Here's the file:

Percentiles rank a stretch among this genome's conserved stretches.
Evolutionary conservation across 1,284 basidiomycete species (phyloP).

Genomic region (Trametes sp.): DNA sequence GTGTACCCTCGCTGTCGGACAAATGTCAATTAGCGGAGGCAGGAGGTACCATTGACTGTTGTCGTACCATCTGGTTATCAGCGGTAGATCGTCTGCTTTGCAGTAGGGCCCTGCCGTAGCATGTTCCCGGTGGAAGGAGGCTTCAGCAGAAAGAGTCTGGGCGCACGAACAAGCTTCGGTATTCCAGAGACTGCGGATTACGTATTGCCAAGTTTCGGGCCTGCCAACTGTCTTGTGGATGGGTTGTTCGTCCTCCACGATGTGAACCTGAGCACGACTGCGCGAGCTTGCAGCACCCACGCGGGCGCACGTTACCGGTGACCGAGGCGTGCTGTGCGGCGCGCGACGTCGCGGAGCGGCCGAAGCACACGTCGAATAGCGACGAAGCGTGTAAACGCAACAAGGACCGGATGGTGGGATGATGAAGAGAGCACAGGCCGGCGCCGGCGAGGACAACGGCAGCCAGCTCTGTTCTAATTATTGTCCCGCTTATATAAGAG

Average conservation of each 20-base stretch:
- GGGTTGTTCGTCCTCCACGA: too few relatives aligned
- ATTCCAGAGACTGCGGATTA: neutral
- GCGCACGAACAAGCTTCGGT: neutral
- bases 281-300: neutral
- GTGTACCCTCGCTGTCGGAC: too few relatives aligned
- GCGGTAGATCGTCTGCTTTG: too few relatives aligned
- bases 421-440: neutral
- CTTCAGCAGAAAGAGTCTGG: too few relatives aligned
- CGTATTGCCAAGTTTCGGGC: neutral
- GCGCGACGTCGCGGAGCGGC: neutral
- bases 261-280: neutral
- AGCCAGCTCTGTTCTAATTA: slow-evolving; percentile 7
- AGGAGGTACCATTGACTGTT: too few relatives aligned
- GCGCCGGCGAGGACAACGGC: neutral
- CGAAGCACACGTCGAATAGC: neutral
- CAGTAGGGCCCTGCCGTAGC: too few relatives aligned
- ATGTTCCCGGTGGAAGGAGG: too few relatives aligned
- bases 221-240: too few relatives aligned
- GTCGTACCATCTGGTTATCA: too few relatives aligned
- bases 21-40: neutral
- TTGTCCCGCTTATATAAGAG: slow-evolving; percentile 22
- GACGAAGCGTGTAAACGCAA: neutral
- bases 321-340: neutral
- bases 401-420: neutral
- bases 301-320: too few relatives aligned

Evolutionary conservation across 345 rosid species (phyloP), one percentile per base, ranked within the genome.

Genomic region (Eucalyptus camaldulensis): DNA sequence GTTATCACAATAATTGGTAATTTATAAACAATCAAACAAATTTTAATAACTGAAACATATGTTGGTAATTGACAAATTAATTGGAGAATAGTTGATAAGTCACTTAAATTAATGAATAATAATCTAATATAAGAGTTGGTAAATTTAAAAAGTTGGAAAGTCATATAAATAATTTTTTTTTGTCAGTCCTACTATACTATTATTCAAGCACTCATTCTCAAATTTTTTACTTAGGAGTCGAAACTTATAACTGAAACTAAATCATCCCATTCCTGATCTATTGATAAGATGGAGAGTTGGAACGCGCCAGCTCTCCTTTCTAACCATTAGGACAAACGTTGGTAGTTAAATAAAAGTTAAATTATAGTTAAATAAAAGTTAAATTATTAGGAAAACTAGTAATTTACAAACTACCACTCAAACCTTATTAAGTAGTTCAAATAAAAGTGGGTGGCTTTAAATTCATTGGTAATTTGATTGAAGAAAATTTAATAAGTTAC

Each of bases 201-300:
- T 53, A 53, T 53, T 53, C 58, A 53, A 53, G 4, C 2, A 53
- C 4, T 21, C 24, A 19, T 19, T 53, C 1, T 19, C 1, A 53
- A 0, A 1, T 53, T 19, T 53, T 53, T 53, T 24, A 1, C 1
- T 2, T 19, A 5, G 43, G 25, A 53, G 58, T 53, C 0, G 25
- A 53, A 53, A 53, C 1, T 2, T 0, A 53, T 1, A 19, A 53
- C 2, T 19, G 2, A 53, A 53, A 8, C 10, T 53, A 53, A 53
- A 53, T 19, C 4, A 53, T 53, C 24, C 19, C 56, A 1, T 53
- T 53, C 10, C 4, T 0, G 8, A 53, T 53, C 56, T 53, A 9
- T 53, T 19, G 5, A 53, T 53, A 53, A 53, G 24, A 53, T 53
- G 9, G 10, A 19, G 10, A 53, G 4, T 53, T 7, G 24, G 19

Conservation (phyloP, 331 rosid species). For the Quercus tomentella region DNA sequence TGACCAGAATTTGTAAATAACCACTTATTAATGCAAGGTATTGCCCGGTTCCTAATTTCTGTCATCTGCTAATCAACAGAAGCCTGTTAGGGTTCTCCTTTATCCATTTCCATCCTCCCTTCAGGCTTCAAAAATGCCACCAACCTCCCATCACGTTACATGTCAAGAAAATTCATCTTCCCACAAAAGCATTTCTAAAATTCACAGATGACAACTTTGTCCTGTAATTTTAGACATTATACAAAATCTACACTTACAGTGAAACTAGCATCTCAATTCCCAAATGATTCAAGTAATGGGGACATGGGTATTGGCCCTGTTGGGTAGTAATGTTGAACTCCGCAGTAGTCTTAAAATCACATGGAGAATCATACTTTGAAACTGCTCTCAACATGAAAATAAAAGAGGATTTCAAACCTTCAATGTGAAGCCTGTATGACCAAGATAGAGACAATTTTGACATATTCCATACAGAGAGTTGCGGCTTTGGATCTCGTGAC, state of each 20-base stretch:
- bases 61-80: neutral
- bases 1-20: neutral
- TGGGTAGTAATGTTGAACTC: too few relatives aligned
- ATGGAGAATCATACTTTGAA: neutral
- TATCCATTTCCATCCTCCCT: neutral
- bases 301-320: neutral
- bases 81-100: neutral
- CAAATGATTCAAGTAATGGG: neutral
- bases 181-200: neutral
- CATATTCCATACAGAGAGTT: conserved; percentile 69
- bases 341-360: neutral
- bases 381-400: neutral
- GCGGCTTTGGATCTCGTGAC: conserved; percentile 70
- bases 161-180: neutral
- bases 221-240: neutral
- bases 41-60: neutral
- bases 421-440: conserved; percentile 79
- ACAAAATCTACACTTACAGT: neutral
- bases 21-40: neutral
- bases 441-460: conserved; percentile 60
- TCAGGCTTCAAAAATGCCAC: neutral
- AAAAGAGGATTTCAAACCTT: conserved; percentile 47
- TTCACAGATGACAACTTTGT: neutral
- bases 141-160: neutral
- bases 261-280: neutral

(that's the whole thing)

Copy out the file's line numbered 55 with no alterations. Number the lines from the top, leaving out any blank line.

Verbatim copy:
- bases 381-400: neutral